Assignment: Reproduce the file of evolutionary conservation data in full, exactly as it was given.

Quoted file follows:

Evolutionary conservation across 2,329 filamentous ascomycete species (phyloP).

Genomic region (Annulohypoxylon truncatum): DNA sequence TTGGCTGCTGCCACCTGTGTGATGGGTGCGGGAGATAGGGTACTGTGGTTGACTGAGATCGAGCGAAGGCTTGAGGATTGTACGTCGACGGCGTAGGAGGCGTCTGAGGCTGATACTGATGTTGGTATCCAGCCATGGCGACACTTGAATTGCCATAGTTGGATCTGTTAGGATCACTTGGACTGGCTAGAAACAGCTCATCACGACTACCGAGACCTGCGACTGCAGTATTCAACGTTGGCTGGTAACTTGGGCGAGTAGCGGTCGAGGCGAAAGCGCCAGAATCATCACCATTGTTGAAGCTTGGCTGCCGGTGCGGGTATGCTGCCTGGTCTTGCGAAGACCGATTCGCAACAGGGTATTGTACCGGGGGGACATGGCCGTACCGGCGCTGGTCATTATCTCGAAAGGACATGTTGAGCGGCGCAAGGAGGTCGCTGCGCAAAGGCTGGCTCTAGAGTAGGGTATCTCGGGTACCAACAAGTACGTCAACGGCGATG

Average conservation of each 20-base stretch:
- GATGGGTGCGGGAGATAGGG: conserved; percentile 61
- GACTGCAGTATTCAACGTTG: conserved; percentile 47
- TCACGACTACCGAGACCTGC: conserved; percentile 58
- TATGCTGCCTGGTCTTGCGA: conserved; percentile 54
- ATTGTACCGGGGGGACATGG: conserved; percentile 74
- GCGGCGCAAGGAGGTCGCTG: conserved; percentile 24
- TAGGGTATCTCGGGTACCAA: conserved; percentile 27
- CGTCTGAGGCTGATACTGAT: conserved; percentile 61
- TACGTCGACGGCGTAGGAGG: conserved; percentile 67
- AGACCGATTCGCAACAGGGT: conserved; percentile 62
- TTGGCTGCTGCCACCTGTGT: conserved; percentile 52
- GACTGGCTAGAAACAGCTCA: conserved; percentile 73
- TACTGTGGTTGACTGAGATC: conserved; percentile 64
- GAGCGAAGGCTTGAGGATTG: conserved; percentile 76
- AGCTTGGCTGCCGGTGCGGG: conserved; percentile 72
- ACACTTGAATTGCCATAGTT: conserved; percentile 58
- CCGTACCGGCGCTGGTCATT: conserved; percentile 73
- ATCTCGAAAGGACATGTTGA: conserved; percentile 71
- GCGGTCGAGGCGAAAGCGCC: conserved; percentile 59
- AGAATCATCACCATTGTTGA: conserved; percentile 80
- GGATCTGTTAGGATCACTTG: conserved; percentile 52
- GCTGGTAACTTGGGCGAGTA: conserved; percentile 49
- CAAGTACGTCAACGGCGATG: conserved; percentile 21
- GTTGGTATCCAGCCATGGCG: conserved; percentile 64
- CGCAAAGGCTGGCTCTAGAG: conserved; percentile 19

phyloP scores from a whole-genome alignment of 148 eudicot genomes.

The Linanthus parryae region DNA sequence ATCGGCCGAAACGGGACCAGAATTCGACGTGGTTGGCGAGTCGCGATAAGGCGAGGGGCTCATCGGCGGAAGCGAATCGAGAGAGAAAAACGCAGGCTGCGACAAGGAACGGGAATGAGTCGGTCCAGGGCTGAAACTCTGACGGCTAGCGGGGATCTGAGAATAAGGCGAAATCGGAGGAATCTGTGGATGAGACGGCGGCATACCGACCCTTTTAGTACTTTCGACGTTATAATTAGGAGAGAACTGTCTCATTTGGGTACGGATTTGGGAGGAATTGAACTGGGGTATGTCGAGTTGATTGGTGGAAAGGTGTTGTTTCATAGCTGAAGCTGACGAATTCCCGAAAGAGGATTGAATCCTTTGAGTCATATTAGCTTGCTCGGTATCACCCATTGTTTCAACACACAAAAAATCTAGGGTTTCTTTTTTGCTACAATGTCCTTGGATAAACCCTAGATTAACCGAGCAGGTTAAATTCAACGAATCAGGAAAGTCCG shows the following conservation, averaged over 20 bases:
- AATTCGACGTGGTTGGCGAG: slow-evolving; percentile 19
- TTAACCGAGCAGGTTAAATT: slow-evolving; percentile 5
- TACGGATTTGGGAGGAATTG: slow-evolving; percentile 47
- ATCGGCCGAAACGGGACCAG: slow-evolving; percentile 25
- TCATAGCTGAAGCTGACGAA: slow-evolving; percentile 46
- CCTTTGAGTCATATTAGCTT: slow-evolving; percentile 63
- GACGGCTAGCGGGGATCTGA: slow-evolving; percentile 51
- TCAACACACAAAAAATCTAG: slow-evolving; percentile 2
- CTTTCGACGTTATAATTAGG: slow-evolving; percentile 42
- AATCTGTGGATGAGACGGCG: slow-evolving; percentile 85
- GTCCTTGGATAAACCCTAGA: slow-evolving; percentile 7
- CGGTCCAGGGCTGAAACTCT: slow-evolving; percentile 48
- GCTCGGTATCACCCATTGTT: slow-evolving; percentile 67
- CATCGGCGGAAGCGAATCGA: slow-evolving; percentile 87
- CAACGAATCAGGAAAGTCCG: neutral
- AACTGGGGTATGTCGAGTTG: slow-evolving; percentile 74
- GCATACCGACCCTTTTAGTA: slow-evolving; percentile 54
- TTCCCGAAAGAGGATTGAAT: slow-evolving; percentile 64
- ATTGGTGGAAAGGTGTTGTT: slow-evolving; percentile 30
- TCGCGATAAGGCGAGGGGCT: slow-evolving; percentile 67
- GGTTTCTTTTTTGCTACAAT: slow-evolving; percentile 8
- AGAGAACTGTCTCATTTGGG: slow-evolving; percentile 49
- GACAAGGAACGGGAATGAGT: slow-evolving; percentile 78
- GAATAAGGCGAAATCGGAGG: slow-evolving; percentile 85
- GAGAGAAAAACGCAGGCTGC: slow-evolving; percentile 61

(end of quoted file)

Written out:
Evolutionary conservation across 2,329 filamentous ascomycete species (phyloP).

Genomic region (Annulohypoxylon truncatum): DNA sequence TTGGCTGCTGCCACCTGTGTGATGGGTGCGGGAGATAGGGTACTGTGGTTGACTGAGATCGAGCGAAGGCTTGAGGATTGTACGTCGACGGCGTAGGAGGCGTCTGAGGCTGATACTGATGTTGGTATCCAGCCATGGCGACACTTGAATTGCCATAGTTGGATCTGTTAGGATCACTTGGACTGGCTAGAAACAGCTCATCACGACTACCGAGACCTGCGACTGCAGTATTCAACGTTGGCTGGTAACTTGGGCGAGTAGCGGTCGAGGCGAAAGCGCCAGAATCATCACCATTGTTGAAGCTTGGCTGCCGGTGCGGGTATGCTGCCTGGTCTTGCGAAGACCGATTCGCAACAGGGTATTGTACCGGGGGGACATGGCCGTACCGGCGCTGGTCATTATCTCGAAAGGACATGTTGAGCGGCGCAAGGAGGTCGCTGCGCAAAGGCTGGCTCTAGAGTAGGGTATCTCGGGTACCAACAAGTACGTCAACGGCGATG

Average conservation of each 20-base stretch:
- GATGGGTGCGGGAGATAGGG: conserved; percentile 61
- GACTGCAGTATTCAACGTTG: conserved; percentile 47
- TCACGACTACCGAGACCTGC: conserved; percentile 58
- TATGCTGCCTGGTCTTGCGA: conserved; percentile 54
- ATTGTACCGGGGGGACATGG: conserved; percentile 74
- GCGGCGCAAGGAGGTCGCTG: conserved; percentile 24
- TAGGGTATCTCGGGTACCAA: conserved; percentile 27
- CGTCTGAGGCTGATACTGAT: conserved; percentile 61
- TACGTCGACGGCGTAGGAGG: conserved; percentile 67
- AGACCGATTCGCAACAGGGT: conserved; percentile 62
- TTGGCTGCTGCCACCTGTGT: conserved; percentile 52
- GACTGGCTAGAAACAGCTCA: conserved; percentile 73
- TACTGTGGTTGACTGAGATC: conserved; percentile 64
- GAGCGAAGGCTTGAGGATTG: conserved; percentile 76
- AGCTTGGCTGCCGGTGCGGG: conserved; percentile 72
- ACACTTGAATTGCCATAGTT: conserved; percentile 58
- CCGTACCGGCGCTGGTCATT: conserved; percentile 73
- ATCTCGAAAGGACATGTTGA: conserved; percentile 71
- GCGGTCGAGGCGAAAGCGCC: conserved; percentile 59
- AGAATCATCACCATTGTTGA: conserved; percentile 80
- GGATCTGTTAGGATCACTTG: conserved; percentile 52
- GCTGGTAACTTGGGCGAGTA: conserved; percentile 49
- CAAGTACGTCAACGGCGATG: conserved; percentile 21
- GTTGGTATCCAGCCATGGCG: conserved; percentile 64
- CGCAAAGGCTGGCTCTAGAG: conserved; percentile 19

phyloP scores from a whole-genome alignment of 148 eudicot genomes.

The Linanthus parryae region DNA sequence ATCGGCCGAAACGGGACCAGAATTCGACGTGGTTGGCGAGTCGCGATAAGGCGAGGGGCTCATCGGCGGAAGCGAATCGAGAGAGAAAAACGCAGGCTGCGACAAGGAACGGGAATGAGTCGGTCCAGGGCTGAAACTCTGACGGCTAGCGGGGATCTGAGAATAAGGCGAAATCGGAGGAATCTGTGGATGAGACGGCGGCATACCGACCCTTTTAGTACTTTCGACGTTATAATTAGGAGAGAACTGTCTCATTTGGGTACGGATTTGGGAGGAATTGAACTGGGGTATGTCGAGTTGATTGGTGGAAAGGTGTTGTTTCATAGCTGAAGCTGACGAATTCCCGAAAGAGGATTGAATCCTTTGAGTCATATTAGCTTGCTCGGTATCACCCATTGTTTCAACACACAAAAAATCTAGGGTTTCTTTTTTGCTACAATGTCCTTGGATAAACCCTAGATTAACCGAGCAGGTTAAATTCAACGAATCAGGAAAGTCCG shows the following conservation, averaged over 20 bases:
- AATTCGACGTGGTTGGCGAG: slow-evolving; percentile 19
- TTAACCGAGCAGGTTAAATT: slow-evolving; percentile 5
- TACGGATTTGGGAGGAATTG: slow-evolving; percentile 47
- ATCGGCCGAAACGGGACCAG: slow-evolving; percentile 25
- TCATAGCTGAAGCTGACGAA: slow-evolving; percentile 46
- CCTTTGAGTCATATTAGCTT: slow-evolving; percentile 63
- GACGGCTAGCGGGGATCTGA: slow-evolving; percentile 51
- TCAACACACAAAAAATCTAG: slow-evolving; percentile 2
- CTTTCGACGTTATAATTAGG: slow-evolving; percentile 42
- AATCTGTGGATGAGACGGCG: slow-evolving; percentile 85
- GTCCTTGGATAAACCCTAGA: slow-evolving; percentile 7
- CGGTCCAGGGCTGAAACTCT: slow-evolving; percentile 48
- GCTCGGTATCACCCATTGTT: slow-evolving; percentile 67
- CATCGGCGGAAGCGAATCGA: slow-evolving; percentile 87
- CAACGAATCAGGAAAGTCCG: neutral
- AACTGGGGTATGTCGAGTTG: slow-evolving; percentile 74
- GCATACCGACCCTTTTAGTA: slow-evolving; percentile 54
- TTCCCGAAAGAGGATTGAAT: slow-evolving; percentile 64
- ATTGGTGGAAAGGTGTTGTT: slow-evolving; percentile 30
- TCGCGATAAGGCGAGGGGCT: slow-evolving; percentile 67
- GGTTTCTTTTTTGCTACAAT: slow-evolving; percentile 8
- AGAGAACTGTCTCATTTGGG: slow-evolving; percentile 49
- GACAAGGAACGGGAATGAGT: slow-evolving; percentile 78
- GAATAAGGCGAAATCGGAGG: slow-evolving; percentile 85
- GAGAGAAAAACGCAGGCTGC: slow-evolving; percentile 61